My name is Nkeiruka Mgbeoji. I am a mum of 4 lovely and extremely lively children. I also work as a lawyer. I moved to Vaughan Ontario, to meet my husband after we got married. Before then, he had lived in Halifax and in Vancouver for a few years.
QUESTION AND ANSWER:
Q. So, the big question, why did you move Back to Nigeria for good?
A. I always hoped that we would move back home. Moving out of Nigeria was one of the more difficult decisions marriage put on me. I never wanted to move outside Nigeria to live. I was satisfied to travel on holiday but to return to my real life. My husband is a Law Professor at York University in Canada, and in his Sabbatical year, we decided to go to Nigeria and see if it matched the fantasies we had built around it. Our children were growing and it was important to us that they grew up “Nigerian” and not “Canadian”.
It was a very exciting yet scary decision. I was happy to go home, but I also knew that I would miss my lifestyle and my lovely neighborhood and the friends I had made. Simple things like the park 3 minutes walk from my home where we hung out on summer evenings, the smell of the barbecue in the evenings during summer. Anyway, fortunately, he had a job offer for the year that meant we had a good financial buffer and could take the plunge with little financial risk.
Q. Are there similarities between the country you moved back from and Nigeria?
A. There are no similarities that are apparent. There are pluses and minuses to each one. Lifestyles are totally different.
Q. What are the challenges you’ve faced so far since moving back?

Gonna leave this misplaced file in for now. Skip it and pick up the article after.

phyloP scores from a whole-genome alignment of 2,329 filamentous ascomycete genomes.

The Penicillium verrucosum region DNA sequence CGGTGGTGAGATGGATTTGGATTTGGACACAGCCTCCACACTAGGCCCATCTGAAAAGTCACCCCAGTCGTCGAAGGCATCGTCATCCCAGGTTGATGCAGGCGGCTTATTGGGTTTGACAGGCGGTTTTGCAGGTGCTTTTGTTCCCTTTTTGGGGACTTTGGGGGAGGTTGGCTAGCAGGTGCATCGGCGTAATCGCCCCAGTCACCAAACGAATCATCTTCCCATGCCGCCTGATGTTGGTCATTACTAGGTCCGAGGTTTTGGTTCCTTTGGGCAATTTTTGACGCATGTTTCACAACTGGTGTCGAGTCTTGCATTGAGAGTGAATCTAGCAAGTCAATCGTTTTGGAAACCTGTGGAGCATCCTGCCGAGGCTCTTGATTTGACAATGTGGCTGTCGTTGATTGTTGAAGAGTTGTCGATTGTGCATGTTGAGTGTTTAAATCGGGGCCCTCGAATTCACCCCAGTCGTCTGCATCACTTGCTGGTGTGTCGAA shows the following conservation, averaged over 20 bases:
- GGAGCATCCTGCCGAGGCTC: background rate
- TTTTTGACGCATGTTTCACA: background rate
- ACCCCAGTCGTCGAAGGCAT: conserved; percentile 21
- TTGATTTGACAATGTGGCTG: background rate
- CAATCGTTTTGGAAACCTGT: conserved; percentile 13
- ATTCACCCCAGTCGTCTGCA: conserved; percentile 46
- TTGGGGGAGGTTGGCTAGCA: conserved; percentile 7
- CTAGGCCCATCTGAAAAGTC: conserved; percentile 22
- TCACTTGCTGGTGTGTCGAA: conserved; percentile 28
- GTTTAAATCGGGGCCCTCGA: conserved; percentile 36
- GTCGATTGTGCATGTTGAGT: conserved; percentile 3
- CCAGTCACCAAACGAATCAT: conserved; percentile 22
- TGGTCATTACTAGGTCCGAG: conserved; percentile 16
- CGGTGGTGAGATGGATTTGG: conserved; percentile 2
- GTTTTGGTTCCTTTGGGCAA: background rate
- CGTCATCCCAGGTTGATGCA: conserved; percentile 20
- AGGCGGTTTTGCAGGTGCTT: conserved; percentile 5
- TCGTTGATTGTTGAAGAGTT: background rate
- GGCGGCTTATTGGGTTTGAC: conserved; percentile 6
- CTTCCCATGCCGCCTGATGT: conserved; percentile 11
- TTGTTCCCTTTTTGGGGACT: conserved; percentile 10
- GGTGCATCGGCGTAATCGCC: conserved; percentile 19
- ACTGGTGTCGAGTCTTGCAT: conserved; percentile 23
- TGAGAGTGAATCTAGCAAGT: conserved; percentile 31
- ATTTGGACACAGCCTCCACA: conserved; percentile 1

A. Different challenges at different times. As a mum, finding a good school was a bit of an issue. I learnt very quickly to look beyond the facade of a stunning structure to the substance of what the school offered. Traffic. Just moving from Point A to B became something to plan with near military precision. Going to market as well was something I had to relearn. The way the seller throws a price at you and expects you to haggle. I had kind of forgotten. And not having any clue as to what the suitable price for items ought to be, I’m sure I was cheated a few times, and utterly ridiculous in my pricing at others.
Q. What were your expectations and fears when you decided to move back?
A. I did not have many expectations. I just hoped it would be possible for us to like it enough to stay on and that I would not have to move back to Canada at the end of the year tail between my legs because I had really made so many boasts to my friends about the great benefits of moving back home.
Q. When did you move back and what have you been up to since you moved back?
A. I moved back in 2007 and because my husband held onto his job in Canada and still worked there full time, I became a “single parent” most of the time. With my children being so young, I made the decision not to work outside my home. I am not a business person so I was not doing any buying and selling or “small business” on the side. I was a full time stay at home mum.